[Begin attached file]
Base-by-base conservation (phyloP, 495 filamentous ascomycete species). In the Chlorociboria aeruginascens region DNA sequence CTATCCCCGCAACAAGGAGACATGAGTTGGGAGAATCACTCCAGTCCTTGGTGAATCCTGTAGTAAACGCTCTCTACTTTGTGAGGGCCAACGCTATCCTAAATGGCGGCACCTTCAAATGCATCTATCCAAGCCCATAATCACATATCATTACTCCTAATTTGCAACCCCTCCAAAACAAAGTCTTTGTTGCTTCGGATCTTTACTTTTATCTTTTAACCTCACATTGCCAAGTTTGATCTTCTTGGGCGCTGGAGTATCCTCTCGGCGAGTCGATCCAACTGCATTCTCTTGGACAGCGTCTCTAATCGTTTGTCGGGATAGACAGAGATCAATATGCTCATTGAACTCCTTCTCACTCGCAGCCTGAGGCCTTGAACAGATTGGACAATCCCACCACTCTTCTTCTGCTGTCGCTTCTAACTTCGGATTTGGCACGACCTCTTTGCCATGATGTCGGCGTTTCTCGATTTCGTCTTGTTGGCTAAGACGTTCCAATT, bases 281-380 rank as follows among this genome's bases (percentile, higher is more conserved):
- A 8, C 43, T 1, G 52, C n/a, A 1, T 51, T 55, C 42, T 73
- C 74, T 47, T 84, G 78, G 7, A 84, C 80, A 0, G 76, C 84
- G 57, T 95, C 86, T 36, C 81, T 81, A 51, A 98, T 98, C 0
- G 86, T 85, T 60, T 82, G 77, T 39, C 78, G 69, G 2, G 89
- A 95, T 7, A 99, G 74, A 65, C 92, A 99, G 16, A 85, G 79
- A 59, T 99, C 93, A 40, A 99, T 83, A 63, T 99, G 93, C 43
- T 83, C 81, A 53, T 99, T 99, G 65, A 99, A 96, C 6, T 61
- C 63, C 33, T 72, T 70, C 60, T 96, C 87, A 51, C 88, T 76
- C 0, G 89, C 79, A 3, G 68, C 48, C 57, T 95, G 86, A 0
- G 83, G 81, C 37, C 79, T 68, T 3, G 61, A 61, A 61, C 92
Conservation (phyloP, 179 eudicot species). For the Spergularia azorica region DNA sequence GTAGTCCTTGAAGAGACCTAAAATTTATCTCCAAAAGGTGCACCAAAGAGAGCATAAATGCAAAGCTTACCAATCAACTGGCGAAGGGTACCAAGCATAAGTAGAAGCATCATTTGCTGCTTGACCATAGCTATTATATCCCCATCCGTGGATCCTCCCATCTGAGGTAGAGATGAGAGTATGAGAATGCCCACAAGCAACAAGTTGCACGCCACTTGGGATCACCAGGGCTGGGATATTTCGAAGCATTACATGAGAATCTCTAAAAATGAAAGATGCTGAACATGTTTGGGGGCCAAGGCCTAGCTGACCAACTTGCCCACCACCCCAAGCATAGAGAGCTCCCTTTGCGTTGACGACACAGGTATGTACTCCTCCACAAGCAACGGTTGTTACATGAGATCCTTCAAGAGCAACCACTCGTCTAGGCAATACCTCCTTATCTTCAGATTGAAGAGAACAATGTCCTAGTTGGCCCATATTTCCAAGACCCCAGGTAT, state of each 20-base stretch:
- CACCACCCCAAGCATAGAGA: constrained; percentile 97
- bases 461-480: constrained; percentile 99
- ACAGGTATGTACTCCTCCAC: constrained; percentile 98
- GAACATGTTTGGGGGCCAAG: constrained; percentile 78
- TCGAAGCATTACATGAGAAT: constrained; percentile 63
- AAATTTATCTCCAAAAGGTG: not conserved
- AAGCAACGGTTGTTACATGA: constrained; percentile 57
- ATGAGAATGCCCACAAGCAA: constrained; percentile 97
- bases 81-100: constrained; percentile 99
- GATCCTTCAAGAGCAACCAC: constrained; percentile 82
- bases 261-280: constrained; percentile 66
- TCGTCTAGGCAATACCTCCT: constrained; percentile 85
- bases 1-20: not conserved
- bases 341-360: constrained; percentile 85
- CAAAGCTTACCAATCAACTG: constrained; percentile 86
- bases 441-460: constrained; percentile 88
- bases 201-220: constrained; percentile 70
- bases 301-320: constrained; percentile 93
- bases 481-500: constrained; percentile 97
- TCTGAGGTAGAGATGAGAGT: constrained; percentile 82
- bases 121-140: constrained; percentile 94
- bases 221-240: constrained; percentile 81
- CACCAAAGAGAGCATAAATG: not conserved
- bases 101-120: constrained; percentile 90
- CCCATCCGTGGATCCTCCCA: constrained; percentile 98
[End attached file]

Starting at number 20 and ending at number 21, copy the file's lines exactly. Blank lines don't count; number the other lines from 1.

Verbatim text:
- ATGAGAATGCCCACAAGCAA: constrained; percentile 97
- bases 81-100: constrained; percentile 99